(North American and Taiwan models) You can connect speakers with an impedance of between 6 and 16 ohms. If you use speakers with a lower impedance, and use the amplifier at high volume levels for a long period of time, the built-in amp protection circuit may be activated.

Page 66

The STANDBY indicator flashes red


The protection circuit has been activated. Remove the power cord from the wall outlet immediately.

Disconnect all speaker cables and input sources, and leave the AV receiver with its power cord disconnected for 1 hour. After that, reconnect the power cord and set the volume to maximum. If the AV receiver stays on, set the volume to minimum, disconnect the power cord, and reconnect your speakers and input sources. If the AV receiver turns off when you set the volume to maximum, disconnect the power cord, and contact your Onkyo dealer.

Generally speaking, an amp protects itself from heat, shorts, overloads and operator exuberance by refusing to turn on or stay on.


Overloads can be from excessive periods of high output or marginally low impedance loading by the speakers; and shorts would be wiring issues or a speaker blowing up.


You should be able to feel if it's hot. WHY is it overheating? Make sure it has sufficient ventilation on all sides and that vent holes are not blocked by dust balls. Ensure the fan (if equipped) is running as designed (some only operate on demand). Clean dust and debris from it.


If the amp comes back on after cooling, you're lucky. They only have so many self-protection cycles in their lives so continuously resetting or cycling their power without addressing the cause can do more harm than good.


If it protects immediately on a cool power up you should disconnect the speaker connections and try it 'naked'. If it comes up then diagnose which lead(s) are shorted. If it does not come up the problem is internal and should be left to an experienced and competent hands-on tech.

Apr 04, 2011 | Onkyo TX-SR608 Receiver

1 Answer

Trying to reboot a Denon AVR2309. Volume cuts on and off on some channels. DVD player works perfectly. I've done this before but want to make sure I'm doing it right. I can't find my manual. I turn the...


Register for free and download sthe manual...

http://www.retrevo.com/support/Denon-AVR-2309CI-Receivers-manual/id/21864dj589/t/2/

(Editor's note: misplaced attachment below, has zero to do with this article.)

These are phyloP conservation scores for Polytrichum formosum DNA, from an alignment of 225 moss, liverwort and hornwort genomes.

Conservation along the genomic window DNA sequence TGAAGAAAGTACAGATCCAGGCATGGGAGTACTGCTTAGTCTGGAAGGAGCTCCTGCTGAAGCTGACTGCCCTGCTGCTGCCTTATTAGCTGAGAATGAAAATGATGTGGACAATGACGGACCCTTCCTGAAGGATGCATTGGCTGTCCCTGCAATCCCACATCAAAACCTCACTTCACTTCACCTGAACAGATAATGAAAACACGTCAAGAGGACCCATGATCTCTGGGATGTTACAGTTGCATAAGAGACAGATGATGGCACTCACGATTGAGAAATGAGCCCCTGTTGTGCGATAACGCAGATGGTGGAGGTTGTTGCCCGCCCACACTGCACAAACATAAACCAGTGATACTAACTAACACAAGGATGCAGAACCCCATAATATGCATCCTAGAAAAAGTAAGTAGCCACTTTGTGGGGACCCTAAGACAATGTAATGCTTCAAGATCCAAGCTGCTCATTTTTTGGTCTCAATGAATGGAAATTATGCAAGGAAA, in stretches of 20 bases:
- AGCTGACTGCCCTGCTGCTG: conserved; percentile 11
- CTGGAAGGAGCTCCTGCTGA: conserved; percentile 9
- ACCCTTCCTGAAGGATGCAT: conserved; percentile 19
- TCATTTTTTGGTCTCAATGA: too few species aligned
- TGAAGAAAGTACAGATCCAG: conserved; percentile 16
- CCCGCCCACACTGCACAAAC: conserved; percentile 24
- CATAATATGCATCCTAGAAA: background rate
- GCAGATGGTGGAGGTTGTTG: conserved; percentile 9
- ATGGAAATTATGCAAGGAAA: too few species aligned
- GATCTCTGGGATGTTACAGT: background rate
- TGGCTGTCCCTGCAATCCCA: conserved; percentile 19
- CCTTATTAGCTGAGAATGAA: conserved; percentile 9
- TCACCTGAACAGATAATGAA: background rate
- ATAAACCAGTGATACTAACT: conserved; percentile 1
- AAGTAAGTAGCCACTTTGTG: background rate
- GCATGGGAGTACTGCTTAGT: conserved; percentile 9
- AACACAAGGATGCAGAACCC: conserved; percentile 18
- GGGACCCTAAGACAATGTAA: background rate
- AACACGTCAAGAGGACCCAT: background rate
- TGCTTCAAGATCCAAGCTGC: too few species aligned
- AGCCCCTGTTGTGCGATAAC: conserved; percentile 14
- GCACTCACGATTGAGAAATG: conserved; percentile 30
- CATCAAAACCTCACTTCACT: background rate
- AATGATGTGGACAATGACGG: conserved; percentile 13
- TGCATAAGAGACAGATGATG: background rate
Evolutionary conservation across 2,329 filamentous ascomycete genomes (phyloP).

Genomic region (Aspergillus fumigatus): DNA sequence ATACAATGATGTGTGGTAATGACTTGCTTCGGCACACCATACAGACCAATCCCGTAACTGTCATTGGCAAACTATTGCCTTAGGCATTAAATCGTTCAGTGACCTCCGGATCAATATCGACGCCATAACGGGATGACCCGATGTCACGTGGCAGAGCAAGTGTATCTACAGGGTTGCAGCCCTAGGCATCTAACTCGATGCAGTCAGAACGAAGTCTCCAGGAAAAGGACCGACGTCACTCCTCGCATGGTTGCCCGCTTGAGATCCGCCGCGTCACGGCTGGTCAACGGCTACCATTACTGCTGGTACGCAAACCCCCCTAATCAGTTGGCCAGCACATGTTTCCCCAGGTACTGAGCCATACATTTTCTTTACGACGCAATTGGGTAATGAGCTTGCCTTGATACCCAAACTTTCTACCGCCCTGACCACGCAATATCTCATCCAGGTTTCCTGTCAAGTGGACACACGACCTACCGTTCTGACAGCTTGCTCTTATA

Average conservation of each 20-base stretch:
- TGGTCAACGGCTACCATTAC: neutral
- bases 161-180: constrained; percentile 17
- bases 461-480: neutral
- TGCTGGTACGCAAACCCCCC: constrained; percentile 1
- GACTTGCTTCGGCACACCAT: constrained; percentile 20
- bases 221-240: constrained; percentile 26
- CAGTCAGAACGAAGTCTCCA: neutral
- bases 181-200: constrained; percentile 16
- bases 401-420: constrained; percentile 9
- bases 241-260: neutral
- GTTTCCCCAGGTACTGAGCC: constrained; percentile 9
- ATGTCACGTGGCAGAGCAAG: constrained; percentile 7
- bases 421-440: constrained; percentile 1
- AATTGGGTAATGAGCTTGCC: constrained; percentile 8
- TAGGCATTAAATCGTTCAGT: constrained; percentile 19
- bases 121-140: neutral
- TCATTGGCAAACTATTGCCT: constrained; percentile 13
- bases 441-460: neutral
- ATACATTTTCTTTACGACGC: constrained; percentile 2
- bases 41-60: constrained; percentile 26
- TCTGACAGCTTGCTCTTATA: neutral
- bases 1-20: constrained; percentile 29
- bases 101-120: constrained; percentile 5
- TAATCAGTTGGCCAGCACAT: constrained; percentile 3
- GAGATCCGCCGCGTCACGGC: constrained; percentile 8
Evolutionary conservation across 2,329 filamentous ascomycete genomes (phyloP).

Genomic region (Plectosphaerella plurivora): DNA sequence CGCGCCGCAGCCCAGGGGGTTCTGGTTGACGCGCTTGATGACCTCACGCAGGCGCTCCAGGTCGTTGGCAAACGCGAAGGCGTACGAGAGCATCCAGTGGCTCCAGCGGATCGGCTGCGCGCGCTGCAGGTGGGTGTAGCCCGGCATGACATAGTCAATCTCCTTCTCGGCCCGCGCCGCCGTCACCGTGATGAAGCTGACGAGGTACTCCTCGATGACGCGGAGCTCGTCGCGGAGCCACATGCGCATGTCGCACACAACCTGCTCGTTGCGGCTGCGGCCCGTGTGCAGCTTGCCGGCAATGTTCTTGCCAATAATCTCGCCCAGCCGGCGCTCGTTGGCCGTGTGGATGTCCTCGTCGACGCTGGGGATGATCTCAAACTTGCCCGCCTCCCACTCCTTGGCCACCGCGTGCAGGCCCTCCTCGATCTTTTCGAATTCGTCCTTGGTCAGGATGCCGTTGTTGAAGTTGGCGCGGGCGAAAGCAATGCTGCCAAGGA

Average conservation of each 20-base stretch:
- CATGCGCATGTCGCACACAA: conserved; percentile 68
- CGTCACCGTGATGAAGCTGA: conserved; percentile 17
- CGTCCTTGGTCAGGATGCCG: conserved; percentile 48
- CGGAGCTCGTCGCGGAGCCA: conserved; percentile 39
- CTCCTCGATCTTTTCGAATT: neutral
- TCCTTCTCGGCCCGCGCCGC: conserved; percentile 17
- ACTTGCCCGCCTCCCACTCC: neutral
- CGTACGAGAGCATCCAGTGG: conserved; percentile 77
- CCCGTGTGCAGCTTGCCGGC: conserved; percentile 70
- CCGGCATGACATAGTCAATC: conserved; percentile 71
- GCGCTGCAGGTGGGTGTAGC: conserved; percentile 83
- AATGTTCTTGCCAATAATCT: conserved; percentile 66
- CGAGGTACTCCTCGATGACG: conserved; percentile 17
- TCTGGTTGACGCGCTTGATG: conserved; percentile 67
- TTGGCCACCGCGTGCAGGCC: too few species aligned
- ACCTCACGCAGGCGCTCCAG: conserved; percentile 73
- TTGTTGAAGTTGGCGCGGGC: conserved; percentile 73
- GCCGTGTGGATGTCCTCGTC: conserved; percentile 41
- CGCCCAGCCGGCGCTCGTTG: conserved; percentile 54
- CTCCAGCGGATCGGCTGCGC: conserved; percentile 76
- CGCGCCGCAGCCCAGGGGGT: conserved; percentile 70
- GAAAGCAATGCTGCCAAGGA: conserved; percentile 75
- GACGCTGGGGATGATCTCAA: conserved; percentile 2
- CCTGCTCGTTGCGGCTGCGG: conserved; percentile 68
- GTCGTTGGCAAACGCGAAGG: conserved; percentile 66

That seems to be the correct sequence. It's on page 56.

As far as your volume cutting off problem goes. "Some" channels? Which? Is it source-specific? If so, investigate the source.

Maybe look for loose speaker wires.

Generally speaking, an amp protects itself from heat, shorts and overloads by refusing to turn on or stay on.


Overloads can be from excessive periods of high output and shorts would be wiring issues or a speaker blowing up.


You should be able to feel if it's hot. WHY is it overheating? Make sure it has sufficient ventilation on all sides and that vent holes are not blocked by dust balls. Ensure the fan (if equipped) is running as designed (some only operate on demand). Clean dust and debris from it.


If the amp comes back on after cooling, you're lucky. They only have so many self-protection cycles in their lives so continuously resetting or cycling their power without addressing the cause can do more harm than good.


If it protects immediately on a cool power up you should disconnect the speaker connections and try it 'naked'. If it comes up then diagnose which lead(s) are shorted. If it does not come up the problem is internal and should be left to an experienced hands-on tech.

Feb 12, 2011 | Denon Audio & Video Receivers

1 Answer

My reciever plays then cuts out


They don't overload from missing speakers. I'm curious, what buggered the one speaker?

Examine all of your speaker wires carefully to be sure no unintended contact is made between them and anything else.

Is "overload" being displayed?

“OVERLOAD” starts flashing on the display.

Speakers are overloaded because of high volume.

1. Press STANDBY/ON on the front panel to turn off the receiver.
2. Stop the playback source.
3. Turn on the receiver again, and adjust the volume.
----------------
Speakers are overloaded because of short circuit of speaker terminals.

Press STANDBY/ON on the front panel, then check the speaker wiring.

If “OVERLOAD” does not disappear after turning on the receiver again, unplug the AC power cord, then plug it back in again.
If speaker wiring is not short-circuited, contact your dealer.

Mar 31, 2010 | JVC RX-6042 Receiver

1 Answer

Reciever overloads/recently installed blu-ray player


Overloads are generally heat- or current-related. Digital inputs don't have adjustments (all 1's is as high as they go), so I doubt there is any relationship between the Blu-Ray's optical cable and the overload.

You've said what doesn't affect the problem, so what's that leave? I'd look at shorts or mismatches between the amps and the speakers.

Feb 03, 2010 | Audio & Video Receivers